Review Acer Aspire 5930G Notebook
Handyman in all aspects
Designed as typical multimedia notebook, the Aspire 5930G by Acer does not only convince by its multimedia qualities, but also surprises by a good workmanship, a comprehensive connectivity and finally also by a solid calculation performance, which is hard to find in this weight and price category and is second to none.
The Acer Aspire 5930G is available in two versions (Aspire 5930G-944G32BN and Aspire 5930G-864G32MN). In our review we tested the 'smaller' model, the Aspire 5930G-864G32MN. Except of the price, also the built-in CPU and the optical drive differ. While the test sample was equipped with a P8600 CPU (2.4 Ghz) and a standard DVD drive, the Aspire 5930G-944G32BN pleases by a more powerful CPU, the Intel Core 2 Duo T9400 with 2.5 Ghz, and a Blu-Ray drive. Nevertheless, interfaces, equipment, workmanship, and design are more or less identical.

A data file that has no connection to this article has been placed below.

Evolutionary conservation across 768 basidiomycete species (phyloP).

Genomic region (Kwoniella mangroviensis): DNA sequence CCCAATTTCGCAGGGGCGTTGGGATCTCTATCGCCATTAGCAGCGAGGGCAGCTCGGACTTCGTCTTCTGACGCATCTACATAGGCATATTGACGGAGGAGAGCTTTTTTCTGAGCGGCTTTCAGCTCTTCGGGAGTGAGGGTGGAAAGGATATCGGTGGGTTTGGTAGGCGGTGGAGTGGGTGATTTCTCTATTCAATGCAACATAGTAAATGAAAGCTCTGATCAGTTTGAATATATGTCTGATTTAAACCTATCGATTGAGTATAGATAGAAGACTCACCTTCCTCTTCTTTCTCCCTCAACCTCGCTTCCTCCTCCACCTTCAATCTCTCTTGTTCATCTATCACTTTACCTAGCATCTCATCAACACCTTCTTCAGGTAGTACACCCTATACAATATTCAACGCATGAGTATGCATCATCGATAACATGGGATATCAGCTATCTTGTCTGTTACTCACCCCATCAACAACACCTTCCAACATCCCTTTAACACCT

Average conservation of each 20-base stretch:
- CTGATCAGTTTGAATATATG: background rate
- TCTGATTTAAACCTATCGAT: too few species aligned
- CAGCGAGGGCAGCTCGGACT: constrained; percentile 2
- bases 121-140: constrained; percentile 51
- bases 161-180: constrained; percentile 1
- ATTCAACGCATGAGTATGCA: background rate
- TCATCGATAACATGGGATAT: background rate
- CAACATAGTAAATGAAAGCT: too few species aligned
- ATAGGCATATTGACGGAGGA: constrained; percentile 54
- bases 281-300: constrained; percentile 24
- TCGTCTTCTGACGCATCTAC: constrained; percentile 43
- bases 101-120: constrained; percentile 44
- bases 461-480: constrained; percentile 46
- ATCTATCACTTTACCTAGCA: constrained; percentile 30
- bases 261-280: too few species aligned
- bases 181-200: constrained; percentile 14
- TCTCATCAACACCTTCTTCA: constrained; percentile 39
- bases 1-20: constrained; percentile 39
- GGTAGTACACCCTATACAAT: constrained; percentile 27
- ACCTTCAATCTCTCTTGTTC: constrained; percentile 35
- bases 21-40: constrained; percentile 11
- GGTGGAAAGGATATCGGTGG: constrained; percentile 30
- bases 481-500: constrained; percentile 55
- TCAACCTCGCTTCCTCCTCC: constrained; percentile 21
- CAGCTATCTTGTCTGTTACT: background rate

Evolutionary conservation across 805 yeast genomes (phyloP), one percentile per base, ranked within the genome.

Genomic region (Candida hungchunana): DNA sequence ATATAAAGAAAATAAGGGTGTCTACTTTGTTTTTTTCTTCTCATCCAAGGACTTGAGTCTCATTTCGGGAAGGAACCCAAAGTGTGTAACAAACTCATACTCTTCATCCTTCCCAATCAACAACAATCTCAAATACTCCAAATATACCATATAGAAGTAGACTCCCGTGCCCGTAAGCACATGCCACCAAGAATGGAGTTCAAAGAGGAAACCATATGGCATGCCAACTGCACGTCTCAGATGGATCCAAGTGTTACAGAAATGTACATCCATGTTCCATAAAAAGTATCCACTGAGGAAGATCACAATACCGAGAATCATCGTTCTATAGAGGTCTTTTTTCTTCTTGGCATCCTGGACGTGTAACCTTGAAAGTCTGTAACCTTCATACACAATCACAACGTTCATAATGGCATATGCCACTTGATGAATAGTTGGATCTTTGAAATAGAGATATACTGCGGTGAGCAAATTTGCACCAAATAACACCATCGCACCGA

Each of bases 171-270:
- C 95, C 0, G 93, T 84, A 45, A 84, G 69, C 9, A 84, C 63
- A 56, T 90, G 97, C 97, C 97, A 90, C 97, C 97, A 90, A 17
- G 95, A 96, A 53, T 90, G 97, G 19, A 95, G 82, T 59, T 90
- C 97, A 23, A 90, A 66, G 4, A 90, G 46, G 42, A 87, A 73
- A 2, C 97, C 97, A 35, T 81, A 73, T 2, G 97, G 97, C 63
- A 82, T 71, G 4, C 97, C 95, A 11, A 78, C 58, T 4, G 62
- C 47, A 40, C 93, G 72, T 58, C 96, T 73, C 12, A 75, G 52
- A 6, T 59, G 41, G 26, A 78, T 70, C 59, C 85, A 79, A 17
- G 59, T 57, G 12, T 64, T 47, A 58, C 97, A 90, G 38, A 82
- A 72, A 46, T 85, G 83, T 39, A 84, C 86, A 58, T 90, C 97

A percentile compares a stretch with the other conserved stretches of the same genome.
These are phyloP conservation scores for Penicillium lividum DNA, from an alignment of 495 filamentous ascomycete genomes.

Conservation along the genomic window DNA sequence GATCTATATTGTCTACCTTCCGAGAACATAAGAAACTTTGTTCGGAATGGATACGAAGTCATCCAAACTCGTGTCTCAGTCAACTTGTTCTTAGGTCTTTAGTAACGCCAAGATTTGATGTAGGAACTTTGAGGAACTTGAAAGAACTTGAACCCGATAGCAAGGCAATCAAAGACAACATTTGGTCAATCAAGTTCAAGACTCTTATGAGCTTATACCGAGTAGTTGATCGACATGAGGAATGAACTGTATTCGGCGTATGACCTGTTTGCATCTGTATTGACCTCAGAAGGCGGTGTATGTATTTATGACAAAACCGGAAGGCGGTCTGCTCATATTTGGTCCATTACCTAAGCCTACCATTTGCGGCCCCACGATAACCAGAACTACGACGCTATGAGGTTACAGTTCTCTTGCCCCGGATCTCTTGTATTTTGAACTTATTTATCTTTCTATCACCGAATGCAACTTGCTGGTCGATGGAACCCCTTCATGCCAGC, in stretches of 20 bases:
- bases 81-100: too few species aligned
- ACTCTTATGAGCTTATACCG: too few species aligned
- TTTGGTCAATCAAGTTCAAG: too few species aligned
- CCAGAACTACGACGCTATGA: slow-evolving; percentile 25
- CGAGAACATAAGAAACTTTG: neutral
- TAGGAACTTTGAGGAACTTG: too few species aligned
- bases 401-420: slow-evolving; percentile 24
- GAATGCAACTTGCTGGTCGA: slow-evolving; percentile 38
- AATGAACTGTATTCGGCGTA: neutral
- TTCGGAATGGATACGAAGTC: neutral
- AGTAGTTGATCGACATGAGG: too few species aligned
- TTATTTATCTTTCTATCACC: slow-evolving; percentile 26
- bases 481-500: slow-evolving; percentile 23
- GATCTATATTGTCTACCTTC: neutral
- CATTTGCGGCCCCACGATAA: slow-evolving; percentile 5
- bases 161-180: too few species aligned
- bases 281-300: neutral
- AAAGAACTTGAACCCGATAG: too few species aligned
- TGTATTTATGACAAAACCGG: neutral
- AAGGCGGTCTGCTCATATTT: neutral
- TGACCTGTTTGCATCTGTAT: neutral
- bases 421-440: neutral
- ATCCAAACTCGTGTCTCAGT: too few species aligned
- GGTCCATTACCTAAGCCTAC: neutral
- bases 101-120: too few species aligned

The used plastic case of the Aspire 5930G appears to be rather stable and insensitive to force. Although the plastic slightly gives under pressure, it hardly creaks. In the test this notebook even stood lifting it on one side well, i.e., this hardly caused deformations.
However, the back side of the lid is, like of most notebooks with plastic case, very sensitive to pressure. It tends to give even under little pressure at the Acer logo, which glows white if the notebook is turned on. So, you should especially take care that objects like books or the like do not press against the lid. Another weak point of the case is at the optical drive. If you press this part together by thumb and index finger, this part of the case clearly gives.